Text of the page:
the faith that God has enjoined on you? For what end did it serve to send His Son to suffer and to be crucified for us? Of what use was it to institute the sacraments if they are uncertain or completely useless for our salvation? For otherwise, if someone had been predestined, he would have been saved without the Son and without the sacraments or Holy Scripture. Consequently, God, according to the blasphemy of these people, was horribly foolish when He sent His Son, promulgated the Law and the Gospel, and sent the apostles if the only thing He wanted was that we should be uncertain and in doubt whether we are to be saved or really to be damned.
But these are delusions of the devil with which he tries to cause us to doubt and disbelieve, although Christ came into this world to make us completely certain. For eventually either despair must follow or contempt for God, for the Holy Bible, for Baptism, and for all the blessings of God through which He wanted us to be strengthened over against uncertainty and doubt. For they will say with the Epicureans: “Let us live, eat, and drink; tomorrow we shall die” (cf. 1 Cor. 15:32). After the manner of the Turks they will rush rashly into the sword and fire, since the hour in which you either die or escape has been predetermined.
But to these thoughts one must oppose the true and firm knowledge of Christ, just as I often remind you that it is profitable and necessary above all that the knowledge of God be completely certain in us and that we cling to it with firm assent of the heart. Otherwise our faith is useless. For if God does not stand by His promises, then our salvation is lost, while, on the other hand, this is our comfort, that, although we change, we nevertheless flee for refuge to Him who is unchangeable. For in Mal. 3:6 He makes this assertion about Himself: “I the Lord do not change.” And Rom. 11:29 states: “The gifts and the call of God are irrevocable.” Accordingly, this is how I have taught in my book On the Bondage of the Will and elsewhere, namely, that a distinction must be made when one deals with the knowledge, or rather with the subject, of the divinity. For one must debate either about the hidden God or about the revealed God. With regard to God, insofar as He has not been revealed, there is no faith, no knowledge, and no understanding. And here one must hold to the statement that what is above us is none of our concern. For thoughts of this kind, which investigate something more sublime above or outside the revelation of God, are altogether devilish. With them nothing more is achieved than that we plunge ourselves into destruction; for they present an object that is inscrutable, namely, the unrevealed God. Why not rather let God keep His decisions and mysteries in secret? We have no reason to exert ourselves so much that these decisions and mysteries be revealed to us.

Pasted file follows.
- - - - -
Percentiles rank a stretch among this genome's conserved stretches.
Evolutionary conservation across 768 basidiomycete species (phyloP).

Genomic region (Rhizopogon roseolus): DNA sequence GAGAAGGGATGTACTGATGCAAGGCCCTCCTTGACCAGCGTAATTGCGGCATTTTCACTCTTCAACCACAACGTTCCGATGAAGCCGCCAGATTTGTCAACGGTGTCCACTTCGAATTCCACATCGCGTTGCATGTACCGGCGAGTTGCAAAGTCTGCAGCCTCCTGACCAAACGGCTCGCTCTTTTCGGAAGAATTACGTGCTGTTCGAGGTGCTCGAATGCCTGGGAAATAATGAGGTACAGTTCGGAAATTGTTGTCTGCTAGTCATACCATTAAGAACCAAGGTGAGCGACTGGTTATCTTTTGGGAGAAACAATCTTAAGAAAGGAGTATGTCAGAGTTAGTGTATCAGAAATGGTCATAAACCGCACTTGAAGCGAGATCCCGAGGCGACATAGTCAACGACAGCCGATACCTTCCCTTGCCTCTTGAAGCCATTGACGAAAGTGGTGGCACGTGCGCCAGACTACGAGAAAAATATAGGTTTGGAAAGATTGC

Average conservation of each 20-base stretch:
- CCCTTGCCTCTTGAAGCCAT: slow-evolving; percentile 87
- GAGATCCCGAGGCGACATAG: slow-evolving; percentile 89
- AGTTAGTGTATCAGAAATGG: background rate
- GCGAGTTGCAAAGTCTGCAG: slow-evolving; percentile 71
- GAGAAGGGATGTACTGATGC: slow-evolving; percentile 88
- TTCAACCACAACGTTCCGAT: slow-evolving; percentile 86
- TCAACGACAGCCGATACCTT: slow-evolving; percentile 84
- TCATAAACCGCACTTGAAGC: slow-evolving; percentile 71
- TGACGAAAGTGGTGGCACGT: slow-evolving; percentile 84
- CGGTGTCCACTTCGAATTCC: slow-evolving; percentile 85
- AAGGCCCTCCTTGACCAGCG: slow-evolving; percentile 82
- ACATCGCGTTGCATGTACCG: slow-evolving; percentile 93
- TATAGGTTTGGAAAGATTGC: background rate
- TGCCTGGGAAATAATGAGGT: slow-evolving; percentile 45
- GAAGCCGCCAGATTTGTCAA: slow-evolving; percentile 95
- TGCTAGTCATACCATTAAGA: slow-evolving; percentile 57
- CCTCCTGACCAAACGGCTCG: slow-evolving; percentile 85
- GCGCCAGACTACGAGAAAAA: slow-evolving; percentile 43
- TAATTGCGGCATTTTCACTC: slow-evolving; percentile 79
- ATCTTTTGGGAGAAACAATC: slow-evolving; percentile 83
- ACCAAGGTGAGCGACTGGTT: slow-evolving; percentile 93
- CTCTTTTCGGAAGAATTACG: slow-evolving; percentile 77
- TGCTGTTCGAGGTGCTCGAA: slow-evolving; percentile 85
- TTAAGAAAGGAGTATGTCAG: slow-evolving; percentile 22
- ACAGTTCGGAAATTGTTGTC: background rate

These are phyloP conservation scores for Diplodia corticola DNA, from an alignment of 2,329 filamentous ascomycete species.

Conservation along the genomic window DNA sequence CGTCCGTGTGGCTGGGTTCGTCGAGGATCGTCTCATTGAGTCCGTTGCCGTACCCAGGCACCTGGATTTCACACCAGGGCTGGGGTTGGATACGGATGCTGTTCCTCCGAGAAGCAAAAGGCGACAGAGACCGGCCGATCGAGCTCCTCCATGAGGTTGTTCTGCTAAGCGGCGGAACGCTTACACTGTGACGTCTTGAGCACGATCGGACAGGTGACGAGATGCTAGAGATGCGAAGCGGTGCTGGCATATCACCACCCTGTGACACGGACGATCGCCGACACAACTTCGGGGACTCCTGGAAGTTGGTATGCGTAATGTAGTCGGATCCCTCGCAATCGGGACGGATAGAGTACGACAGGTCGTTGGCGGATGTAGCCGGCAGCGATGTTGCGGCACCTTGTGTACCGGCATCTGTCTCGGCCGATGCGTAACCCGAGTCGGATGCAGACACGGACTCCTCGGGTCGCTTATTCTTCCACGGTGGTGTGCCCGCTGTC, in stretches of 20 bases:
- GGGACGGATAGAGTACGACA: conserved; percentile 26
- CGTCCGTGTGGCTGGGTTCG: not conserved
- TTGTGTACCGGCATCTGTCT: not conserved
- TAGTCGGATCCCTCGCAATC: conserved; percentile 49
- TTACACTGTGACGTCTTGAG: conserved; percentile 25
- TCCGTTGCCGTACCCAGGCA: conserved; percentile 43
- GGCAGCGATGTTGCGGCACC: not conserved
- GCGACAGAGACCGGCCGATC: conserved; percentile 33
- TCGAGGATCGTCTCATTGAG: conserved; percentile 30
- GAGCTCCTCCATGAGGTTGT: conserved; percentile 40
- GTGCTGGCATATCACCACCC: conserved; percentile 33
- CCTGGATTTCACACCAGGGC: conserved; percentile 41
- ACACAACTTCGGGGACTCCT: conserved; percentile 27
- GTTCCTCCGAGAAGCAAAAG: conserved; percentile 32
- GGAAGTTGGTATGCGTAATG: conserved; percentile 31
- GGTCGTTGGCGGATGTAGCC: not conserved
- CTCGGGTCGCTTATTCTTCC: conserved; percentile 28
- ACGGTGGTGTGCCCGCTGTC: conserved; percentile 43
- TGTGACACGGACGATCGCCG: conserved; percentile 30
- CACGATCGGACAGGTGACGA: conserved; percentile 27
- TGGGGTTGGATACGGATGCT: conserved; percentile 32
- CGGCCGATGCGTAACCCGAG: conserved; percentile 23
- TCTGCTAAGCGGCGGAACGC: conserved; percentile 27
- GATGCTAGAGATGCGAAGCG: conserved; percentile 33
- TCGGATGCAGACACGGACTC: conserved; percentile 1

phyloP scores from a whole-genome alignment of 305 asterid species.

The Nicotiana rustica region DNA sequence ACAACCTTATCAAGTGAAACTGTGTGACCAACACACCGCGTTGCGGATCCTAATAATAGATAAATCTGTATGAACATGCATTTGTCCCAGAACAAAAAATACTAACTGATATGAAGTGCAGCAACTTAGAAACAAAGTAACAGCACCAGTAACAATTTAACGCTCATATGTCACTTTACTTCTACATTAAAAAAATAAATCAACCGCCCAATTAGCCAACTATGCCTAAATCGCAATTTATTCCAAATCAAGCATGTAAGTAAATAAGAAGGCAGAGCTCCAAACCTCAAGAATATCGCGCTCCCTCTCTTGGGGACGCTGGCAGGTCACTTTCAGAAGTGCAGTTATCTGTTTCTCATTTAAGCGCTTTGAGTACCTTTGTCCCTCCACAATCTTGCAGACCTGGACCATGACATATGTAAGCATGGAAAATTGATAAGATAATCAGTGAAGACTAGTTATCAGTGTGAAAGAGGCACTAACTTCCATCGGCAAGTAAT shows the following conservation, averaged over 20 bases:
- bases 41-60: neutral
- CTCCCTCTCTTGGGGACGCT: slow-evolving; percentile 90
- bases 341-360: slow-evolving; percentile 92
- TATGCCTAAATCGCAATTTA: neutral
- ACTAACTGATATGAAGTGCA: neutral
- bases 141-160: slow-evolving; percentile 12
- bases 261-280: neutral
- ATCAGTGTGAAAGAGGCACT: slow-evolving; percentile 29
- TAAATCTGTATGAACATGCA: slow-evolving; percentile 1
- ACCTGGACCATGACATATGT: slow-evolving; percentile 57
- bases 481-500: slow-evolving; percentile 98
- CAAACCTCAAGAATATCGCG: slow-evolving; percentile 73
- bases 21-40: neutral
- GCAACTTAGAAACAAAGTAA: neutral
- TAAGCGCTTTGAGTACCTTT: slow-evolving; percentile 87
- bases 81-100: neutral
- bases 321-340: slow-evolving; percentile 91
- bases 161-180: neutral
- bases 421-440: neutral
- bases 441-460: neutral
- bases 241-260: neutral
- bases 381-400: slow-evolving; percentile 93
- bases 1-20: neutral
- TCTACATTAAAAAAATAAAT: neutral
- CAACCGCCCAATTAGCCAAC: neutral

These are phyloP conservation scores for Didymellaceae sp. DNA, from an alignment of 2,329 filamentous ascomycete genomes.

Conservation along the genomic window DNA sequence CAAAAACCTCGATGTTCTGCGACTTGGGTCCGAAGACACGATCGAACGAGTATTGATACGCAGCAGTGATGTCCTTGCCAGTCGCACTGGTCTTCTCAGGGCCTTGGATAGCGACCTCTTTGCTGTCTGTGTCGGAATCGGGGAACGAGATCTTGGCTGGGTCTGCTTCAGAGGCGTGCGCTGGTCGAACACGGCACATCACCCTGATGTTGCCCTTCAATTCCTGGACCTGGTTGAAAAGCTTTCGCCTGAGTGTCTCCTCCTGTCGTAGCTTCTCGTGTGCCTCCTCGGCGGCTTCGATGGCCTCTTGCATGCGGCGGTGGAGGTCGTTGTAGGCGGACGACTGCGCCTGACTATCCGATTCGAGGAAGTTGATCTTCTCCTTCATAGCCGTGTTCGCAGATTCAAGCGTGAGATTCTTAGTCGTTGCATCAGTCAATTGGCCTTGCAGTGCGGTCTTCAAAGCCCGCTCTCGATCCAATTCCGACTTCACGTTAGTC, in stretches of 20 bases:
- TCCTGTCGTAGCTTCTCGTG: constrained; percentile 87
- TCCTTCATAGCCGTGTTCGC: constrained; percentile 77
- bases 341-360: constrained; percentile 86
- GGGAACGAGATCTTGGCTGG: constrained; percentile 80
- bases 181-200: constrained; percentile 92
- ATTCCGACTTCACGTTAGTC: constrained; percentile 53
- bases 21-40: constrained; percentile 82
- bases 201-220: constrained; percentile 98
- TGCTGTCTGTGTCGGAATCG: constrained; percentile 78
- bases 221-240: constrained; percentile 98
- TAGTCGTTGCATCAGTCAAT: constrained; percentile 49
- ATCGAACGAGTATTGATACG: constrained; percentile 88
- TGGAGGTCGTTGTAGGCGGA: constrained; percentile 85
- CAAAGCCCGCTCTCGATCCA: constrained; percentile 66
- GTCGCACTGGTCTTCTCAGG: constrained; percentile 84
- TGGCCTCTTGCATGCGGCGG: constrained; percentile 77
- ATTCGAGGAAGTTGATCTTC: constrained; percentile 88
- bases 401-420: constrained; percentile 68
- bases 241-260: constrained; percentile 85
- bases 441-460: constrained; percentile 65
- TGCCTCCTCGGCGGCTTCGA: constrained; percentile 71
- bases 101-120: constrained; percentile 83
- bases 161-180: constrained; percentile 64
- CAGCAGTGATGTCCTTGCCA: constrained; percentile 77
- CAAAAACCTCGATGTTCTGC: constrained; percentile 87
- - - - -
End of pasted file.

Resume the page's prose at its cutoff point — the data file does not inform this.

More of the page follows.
Moses, too, asked God to show him His face; but the Lord replies: “You shall see My back, but you will not be able to see My face” (cf. Ex. 33:23). For this inquisitiveness is original sin itself, by which we are impelled to strive for a way to God through natural speculation. But this is a great sin and a useless and futile attempt; for this is what Christ says in John 6:65 (cf. John 14:6): “No one comes to the Father but by Me.” Therefore when we approach the unrevealed God, then there is no faith, no Word, and no knowledge; for He is an invisible God, and you will not make Him visible.
Furthermore, God has most sternly forbidden this investigation of the divinity. Thus when the apostles ask in Acts 1:6, “Has it not been predestined that at this time the kingdom should be restored?” Christ says to them: “It is not for you to know the times” (Acts 1:7). “Let Me be hidden where I have not the